Q. How does a new leader become more comfortable?
A. It's complicated. It has a lot to do with self-esteem, which basically comes from three areas in life. One is how you were brought up as a child. Those experiences affect people well into their old age. The second source of self-esteem is from using your strengths. And the third area is from living up to your core values.
Q. This is all very reflective.
A. Yes. When I work with the kinds of people you're talking about, I ask them several questions, such as:
- Can you recall a moment when you felt extreme joy? Write it down.
- What is your idea of a best friend? Write it down.
- What are the qualities you bring into a personal relationship?
- Who do you admire in history, mythology, religion, as public figures — and as mentors?
People have never really faced these types of questions. When they start to reflect on the answers, it's very interesting: Life has an interesting way of moving them into the answers.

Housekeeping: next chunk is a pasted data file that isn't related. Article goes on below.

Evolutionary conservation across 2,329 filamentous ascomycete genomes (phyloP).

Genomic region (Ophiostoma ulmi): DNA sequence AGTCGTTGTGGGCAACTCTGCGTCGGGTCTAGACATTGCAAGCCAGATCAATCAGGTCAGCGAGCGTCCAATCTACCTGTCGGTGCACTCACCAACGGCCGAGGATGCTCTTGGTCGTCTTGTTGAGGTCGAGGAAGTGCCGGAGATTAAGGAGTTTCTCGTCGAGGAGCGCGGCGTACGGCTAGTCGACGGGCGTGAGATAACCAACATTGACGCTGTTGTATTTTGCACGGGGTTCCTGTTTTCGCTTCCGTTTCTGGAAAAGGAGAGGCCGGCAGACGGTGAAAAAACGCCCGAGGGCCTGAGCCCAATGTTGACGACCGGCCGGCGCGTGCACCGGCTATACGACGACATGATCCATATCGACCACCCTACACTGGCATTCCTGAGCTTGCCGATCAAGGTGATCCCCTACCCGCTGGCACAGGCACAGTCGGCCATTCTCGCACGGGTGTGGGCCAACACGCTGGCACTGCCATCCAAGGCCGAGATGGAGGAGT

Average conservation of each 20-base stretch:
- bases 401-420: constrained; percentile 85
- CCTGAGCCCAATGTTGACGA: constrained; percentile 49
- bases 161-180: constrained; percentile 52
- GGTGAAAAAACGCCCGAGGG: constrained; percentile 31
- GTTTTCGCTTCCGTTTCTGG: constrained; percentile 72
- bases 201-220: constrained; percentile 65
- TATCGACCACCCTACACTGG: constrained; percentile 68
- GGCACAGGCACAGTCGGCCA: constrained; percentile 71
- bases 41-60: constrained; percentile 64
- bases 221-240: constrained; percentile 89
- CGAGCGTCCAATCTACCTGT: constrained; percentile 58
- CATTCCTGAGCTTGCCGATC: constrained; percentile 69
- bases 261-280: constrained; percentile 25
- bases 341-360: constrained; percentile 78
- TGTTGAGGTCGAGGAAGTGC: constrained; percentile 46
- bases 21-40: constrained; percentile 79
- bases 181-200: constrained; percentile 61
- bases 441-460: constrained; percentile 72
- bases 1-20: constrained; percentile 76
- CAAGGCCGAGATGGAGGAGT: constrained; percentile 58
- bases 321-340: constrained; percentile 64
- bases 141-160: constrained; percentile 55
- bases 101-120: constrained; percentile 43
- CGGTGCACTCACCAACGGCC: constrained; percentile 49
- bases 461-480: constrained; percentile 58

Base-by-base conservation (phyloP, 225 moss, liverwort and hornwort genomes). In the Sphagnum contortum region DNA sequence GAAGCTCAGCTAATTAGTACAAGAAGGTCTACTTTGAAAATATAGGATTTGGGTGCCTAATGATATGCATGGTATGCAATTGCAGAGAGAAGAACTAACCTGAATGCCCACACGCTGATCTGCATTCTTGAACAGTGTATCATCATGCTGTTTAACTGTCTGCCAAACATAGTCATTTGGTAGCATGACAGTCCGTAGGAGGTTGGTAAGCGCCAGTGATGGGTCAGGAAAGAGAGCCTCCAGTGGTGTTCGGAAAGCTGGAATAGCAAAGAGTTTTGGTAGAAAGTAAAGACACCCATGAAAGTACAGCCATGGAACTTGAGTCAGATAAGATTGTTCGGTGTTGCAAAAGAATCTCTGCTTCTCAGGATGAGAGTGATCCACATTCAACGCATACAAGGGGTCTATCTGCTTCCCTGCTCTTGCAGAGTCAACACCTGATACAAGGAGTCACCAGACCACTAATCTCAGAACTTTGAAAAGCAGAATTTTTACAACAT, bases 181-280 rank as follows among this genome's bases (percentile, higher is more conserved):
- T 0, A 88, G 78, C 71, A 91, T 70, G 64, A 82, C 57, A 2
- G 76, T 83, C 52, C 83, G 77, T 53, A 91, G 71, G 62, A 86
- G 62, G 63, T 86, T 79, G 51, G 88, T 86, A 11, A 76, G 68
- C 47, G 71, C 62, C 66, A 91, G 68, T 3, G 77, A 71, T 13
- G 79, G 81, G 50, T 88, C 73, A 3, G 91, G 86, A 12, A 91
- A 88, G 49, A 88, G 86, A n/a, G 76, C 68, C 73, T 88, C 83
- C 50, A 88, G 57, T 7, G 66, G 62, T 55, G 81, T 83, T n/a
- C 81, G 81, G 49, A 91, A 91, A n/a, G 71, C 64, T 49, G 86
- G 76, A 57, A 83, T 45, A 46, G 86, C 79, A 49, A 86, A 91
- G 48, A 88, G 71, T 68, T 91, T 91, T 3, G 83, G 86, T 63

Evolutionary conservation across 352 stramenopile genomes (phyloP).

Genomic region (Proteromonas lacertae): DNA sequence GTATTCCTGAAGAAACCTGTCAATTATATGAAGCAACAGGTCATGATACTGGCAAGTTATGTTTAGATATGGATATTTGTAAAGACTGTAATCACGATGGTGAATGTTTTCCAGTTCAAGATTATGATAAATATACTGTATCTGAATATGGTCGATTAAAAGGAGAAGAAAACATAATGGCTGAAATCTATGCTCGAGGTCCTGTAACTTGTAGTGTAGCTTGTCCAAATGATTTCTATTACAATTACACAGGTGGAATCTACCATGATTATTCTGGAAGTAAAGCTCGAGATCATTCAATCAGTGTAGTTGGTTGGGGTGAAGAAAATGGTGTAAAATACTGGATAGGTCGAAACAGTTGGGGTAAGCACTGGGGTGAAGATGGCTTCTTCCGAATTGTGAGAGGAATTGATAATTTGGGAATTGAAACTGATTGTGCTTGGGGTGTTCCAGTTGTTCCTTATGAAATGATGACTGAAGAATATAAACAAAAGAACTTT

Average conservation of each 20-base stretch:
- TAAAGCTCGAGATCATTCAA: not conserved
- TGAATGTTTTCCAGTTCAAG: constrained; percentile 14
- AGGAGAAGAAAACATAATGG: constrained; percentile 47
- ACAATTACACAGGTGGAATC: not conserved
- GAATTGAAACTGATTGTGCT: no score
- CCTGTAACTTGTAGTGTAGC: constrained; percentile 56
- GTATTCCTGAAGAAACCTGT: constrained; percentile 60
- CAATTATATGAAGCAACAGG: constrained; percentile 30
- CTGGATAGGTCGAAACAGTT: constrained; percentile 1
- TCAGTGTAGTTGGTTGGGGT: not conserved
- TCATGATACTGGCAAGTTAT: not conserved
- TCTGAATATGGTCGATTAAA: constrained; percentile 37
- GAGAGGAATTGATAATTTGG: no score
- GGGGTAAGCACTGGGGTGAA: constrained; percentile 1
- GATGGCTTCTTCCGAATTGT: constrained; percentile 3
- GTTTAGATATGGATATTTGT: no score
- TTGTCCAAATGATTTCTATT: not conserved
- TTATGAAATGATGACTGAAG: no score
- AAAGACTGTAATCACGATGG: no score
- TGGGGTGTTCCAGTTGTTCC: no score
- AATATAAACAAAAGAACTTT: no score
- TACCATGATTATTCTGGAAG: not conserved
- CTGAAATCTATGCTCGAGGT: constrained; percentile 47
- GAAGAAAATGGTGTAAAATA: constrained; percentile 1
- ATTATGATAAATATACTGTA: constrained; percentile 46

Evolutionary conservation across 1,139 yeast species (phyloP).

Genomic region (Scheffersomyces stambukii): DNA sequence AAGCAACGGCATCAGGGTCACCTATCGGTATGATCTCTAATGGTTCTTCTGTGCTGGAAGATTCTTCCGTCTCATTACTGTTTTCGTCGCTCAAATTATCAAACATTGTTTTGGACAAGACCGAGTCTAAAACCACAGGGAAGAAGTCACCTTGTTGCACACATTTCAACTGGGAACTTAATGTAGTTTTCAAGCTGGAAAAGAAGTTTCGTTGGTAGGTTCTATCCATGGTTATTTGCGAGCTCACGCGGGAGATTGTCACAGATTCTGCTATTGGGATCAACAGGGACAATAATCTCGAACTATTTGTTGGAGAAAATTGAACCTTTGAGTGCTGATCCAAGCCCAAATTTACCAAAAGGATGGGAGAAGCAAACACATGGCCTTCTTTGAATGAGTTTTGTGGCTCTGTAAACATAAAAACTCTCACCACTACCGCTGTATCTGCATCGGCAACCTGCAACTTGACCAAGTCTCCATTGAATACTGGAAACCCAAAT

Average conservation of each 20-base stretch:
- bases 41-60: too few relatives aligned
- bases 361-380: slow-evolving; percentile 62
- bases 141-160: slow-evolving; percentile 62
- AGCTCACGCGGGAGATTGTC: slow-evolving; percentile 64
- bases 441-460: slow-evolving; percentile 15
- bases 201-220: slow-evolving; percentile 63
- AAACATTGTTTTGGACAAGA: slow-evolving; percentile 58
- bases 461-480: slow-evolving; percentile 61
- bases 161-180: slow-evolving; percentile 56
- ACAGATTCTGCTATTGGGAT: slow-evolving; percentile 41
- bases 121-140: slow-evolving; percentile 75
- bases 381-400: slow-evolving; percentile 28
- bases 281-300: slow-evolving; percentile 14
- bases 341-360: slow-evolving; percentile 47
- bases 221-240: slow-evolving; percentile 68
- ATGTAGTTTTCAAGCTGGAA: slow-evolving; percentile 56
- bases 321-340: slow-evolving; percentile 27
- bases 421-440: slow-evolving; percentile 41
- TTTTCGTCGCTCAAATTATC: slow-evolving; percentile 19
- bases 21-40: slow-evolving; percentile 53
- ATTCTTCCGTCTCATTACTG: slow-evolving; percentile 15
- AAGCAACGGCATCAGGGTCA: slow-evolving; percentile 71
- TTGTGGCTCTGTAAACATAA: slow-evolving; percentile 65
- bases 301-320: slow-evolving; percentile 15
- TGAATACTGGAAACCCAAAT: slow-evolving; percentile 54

Q. How so?
A. They find the right situations, the right circumstances. They take advantage of the right opportunities, and they happen to be in the right place at the right time. They recognize that more often, too.
Q. You feel our country has a wounded psyche — and that every one of us is in need of healing right now.
A. With the angry dialogue that is going on, the vitriol, the victimization, the sense of entitlement, the complacency that has crept into our country, yes, we're coming from a place of fear and victimization. I teach people that no matter what the situation is, no matter how chaotic, no matter how much drama is around you, you can heal by your presence if you just stay within your center. That ocean of self-centered calm will help give you more insight, more intuition, more creativity, more compassion, more inspiration, more conscious choice-making — rather than just being reactive to every situation as it occurs.
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